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Pennsylvania Covid-19 Rules Survive Constitutional Challenges

April 14, 2020, 2:00 PM

The business closures Pennsylvania Gov. Tom Wolf (D) imposed to protect the people of the state from the spread of Covid-19 are constitutional, the state supreme court said.

A Republican candidate for the Pennsylvania Legislature, a real estate agent, and a golf club didn’t prove that the restrictions violate their takings, due process, equal protection or speech and assembly rights, the opinion by Justice Christine Donohue said.

The petitioners claimed that the executive order violates the takings clause of the U.S. Constitution because it completely prohibits them from using their property. Disagreeing, the court said the closures are an appropriate use of the governor’s police powers to protect the people, and are only temporary.

Although the executive order didn’t permit hearings before the businesses were closed, it does permit post-deprivation hearings to challenge a non-life-sustaining designation, and therefore doesn’t violate due process, the court said.

The campaign committee of the candidate, Danny DeVito, argued the executive order violates his equal protection rights, because his opponent, who is a sitting member of the state Legislature, can keep their legislative office open. But campaign offices and legislative offices aren’t similarly situated, and all campaign offices, whether incumbent or challenger, must be closed, the court said.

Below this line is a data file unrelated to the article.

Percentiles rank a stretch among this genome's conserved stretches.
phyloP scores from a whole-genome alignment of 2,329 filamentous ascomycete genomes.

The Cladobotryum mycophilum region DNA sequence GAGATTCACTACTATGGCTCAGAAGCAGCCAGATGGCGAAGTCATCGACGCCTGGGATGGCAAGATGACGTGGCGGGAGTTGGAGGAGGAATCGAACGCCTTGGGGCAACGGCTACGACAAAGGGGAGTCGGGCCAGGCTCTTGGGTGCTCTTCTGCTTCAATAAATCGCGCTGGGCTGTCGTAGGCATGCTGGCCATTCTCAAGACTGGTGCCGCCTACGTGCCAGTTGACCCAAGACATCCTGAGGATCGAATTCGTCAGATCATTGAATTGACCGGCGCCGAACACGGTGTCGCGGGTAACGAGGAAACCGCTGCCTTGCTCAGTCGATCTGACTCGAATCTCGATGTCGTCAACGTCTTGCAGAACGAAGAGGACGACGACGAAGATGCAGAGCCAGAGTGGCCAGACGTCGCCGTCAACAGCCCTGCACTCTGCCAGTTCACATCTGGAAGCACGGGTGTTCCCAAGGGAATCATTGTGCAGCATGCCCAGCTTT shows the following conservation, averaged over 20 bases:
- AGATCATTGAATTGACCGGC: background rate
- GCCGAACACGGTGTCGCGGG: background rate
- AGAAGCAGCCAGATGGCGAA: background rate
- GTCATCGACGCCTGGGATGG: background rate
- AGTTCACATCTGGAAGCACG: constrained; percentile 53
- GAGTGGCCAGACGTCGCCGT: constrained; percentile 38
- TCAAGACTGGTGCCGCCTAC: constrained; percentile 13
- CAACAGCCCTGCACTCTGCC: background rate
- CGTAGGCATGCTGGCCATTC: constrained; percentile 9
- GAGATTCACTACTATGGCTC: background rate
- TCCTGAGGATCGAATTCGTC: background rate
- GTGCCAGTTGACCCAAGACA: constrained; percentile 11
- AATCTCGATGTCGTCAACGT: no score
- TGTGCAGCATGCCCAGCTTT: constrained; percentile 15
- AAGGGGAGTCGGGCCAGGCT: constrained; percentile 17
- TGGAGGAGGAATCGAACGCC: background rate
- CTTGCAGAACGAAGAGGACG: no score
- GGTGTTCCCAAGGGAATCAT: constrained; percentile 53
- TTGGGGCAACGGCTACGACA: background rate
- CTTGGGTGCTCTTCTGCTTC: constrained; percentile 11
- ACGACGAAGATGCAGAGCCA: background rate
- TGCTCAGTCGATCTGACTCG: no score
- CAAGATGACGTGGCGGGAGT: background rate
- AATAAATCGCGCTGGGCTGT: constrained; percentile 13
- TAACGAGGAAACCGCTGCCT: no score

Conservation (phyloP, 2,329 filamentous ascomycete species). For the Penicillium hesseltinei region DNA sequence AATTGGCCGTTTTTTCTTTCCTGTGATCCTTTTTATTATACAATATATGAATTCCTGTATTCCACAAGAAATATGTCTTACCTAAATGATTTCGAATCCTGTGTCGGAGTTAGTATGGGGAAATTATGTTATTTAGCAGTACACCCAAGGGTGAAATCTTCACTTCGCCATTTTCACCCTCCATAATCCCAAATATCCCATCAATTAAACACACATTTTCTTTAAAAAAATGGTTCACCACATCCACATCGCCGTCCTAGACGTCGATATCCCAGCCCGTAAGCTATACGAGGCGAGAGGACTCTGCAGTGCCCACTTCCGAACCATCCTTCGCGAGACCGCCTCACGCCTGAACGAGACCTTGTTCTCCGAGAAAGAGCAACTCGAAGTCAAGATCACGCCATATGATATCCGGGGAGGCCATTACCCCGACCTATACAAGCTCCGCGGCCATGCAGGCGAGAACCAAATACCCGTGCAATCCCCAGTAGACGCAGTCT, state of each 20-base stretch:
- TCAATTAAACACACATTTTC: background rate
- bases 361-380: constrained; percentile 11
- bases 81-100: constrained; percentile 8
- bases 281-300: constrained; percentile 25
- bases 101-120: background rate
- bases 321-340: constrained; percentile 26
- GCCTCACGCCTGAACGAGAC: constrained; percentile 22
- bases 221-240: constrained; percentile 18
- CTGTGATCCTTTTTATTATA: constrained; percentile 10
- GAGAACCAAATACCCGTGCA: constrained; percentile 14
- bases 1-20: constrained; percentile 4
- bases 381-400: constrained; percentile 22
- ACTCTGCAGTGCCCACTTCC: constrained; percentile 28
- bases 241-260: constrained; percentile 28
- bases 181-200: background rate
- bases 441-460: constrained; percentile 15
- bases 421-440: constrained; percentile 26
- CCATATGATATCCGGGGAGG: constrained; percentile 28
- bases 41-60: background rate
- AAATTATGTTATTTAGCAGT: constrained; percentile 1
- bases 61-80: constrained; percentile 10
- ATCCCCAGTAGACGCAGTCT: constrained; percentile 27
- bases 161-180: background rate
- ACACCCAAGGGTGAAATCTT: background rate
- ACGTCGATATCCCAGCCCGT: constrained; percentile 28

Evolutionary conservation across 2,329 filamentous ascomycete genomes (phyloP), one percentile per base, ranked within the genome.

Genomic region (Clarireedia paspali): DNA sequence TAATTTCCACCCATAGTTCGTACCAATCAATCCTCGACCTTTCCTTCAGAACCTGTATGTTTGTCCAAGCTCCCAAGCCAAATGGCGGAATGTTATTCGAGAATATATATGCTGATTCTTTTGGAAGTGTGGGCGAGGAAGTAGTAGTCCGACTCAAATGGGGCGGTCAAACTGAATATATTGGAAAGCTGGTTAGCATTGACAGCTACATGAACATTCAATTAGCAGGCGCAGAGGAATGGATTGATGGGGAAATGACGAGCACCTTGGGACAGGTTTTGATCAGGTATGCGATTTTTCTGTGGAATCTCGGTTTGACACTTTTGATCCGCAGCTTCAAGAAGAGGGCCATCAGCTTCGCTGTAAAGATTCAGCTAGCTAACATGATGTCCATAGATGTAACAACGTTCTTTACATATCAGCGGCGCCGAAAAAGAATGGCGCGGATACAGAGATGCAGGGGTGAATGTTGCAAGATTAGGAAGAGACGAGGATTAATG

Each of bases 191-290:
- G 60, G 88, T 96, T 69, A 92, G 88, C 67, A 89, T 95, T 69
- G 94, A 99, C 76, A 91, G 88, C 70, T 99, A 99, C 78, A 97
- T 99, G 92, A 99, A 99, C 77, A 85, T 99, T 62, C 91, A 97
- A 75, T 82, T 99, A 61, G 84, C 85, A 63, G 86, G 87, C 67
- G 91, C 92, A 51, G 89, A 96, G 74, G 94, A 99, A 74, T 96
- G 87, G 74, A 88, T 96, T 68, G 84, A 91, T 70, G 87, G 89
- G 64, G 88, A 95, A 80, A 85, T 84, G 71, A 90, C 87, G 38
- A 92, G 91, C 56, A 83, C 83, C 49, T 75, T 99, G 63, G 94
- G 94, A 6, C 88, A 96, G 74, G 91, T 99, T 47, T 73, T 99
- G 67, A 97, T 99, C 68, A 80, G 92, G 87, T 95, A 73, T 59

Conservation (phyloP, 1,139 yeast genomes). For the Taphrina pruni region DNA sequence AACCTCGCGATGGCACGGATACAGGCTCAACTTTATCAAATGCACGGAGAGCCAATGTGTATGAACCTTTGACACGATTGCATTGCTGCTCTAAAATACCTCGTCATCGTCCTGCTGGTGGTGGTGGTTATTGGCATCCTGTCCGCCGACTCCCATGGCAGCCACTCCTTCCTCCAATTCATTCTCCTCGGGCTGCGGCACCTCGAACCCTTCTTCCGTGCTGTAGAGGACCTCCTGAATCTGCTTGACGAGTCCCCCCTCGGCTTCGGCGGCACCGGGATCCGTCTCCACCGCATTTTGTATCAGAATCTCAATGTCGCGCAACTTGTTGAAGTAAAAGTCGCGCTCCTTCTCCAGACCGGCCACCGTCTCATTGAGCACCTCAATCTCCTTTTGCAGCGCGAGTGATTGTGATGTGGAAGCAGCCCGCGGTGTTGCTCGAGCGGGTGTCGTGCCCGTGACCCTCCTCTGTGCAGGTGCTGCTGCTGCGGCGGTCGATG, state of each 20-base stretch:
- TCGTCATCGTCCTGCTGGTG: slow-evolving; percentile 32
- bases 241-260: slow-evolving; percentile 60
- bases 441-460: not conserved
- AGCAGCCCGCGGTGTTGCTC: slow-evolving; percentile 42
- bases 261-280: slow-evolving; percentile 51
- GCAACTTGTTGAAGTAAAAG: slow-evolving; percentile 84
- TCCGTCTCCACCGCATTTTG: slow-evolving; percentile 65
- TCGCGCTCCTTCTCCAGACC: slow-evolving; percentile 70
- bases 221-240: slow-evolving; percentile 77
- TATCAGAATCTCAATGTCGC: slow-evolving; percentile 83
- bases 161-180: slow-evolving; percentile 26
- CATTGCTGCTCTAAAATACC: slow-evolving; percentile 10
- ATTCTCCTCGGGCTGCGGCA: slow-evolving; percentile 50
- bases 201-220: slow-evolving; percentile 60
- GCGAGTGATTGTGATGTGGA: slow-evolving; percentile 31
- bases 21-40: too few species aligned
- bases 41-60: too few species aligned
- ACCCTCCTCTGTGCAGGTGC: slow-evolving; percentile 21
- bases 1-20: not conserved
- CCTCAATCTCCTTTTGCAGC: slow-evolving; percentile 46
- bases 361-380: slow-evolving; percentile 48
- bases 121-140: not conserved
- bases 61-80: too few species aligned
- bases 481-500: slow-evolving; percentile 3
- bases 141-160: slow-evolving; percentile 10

DeVito’s argument that the executive order violates his speech and assembly rights was also rejected by the court. The suppression of Covid-19 is a substantial governmental interest, and the executive order doesn’t unreasonably limit alternative avenues of communication, it said.

Chief Justice Thomas G. Saylor, joined by Justices Kevin M. Dougherty and Sallie Updyke Mundy, questioned the court’s jurisdiction over the case, and said the executive order should be treated as presumptively valid while the lower courts address the challenges.

Scaringi Law represented the petitioners.

For additional legal resources, visit Bloomberg Law In Focus: Coronavirus (Bloomberg Law Subscription).

The case is Friends of Danny DeVito v. Wolf, 2020 BL 136113, Pa., No. 68 MM 2020, 4/13/20.

To contact the reporter on this story: Bernie Pazanowski in Washington at bpazanowski@bloomberglaw.com

To contact the editors responsible for this story: Rob Tricchinelli at rtricchinelli@bloomberglaw.com; Patrick L. Gregory at pgregory@bloomberglaw.com

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